This section is from the book "Business Finance", by William Henry Lough. Also available from Amazon: Business Finance, A Practical Study of Financial Management in Private Business Concerns.
Another common method of exploitation is through the misuse by officers or directors of information which comes to them on the "inside" but which is unknown to other stockholders and perhaps unknown to all other officers and directors of the corporation. This is most likely to occur in connection with speculation, either in the company's own shares or in products the price of which can be affected by the corporation's activities.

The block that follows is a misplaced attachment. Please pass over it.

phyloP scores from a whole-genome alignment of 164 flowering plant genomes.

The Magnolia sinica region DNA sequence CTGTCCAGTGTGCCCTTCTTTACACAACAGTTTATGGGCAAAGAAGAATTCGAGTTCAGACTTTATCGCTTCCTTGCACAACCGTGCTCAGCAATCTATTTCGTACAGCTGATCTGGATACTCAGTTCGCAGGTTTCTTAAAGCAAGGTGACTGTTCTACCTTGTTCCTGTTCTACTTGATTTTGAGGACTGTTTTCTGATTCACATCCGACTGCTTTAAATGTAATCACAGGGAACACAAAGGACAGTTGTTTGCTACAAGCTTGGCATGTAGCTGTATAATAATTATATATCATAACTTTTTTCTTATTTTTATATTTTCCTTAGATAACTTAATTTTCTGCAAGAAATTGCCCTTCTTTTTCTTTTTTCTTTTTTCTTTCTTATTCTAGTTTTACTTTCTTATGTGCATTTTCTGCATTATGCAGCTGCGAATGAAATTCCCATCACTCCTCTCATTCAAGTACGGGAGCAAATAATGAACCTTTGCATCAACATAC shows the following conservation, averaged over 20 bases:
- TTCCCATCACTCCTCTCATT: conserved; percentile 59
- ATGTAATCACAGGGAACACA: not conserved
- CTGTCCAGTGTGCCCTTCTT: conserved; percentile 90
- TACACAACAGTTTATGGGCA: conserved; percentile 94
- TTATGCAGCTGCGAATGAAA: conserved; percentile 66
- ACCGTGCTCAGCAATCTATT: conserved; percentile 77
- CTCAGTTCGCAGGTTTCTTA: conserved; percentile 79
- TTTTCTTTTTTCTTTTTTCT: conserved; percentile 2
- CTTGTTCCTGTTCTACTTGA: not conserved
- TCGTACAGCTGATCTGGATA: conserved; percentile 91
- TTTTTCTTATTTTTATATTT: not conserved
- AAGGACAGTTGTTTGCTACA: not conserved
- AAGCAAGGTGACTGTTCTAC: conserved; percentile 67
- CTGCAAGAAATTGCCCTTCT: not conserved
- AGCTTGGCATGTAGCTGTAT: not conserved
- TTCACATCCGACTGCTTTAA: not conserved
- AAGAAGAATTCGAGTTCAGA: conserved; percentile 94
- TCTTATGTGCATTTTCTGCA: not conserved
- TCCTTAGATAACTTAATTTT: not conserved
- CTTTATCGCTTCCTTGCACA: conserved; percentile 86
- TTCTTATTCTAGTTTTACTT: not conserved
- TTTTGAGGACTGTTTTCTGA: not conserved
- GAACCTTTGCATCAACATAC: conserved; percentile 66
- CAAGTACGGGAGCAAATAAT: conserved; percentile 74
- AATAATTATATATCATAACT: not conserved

As to the misuse of inside information for the purpose of speculating in the shares of their own company, innumerable instances might be given. The results are quite likely to be unfortunate for the officers, themselves, due partly to the fact that the information upon which they act is, in many cases, fragmentary, and due also to the fact, which many people fail to realize, that the up and down movements of stock market prices are determined only in part by the intrinsic merits of the securities. Fluctuations arise more largely from general economic and market influences, with which the officers of most industrial corporations are not especially familiar.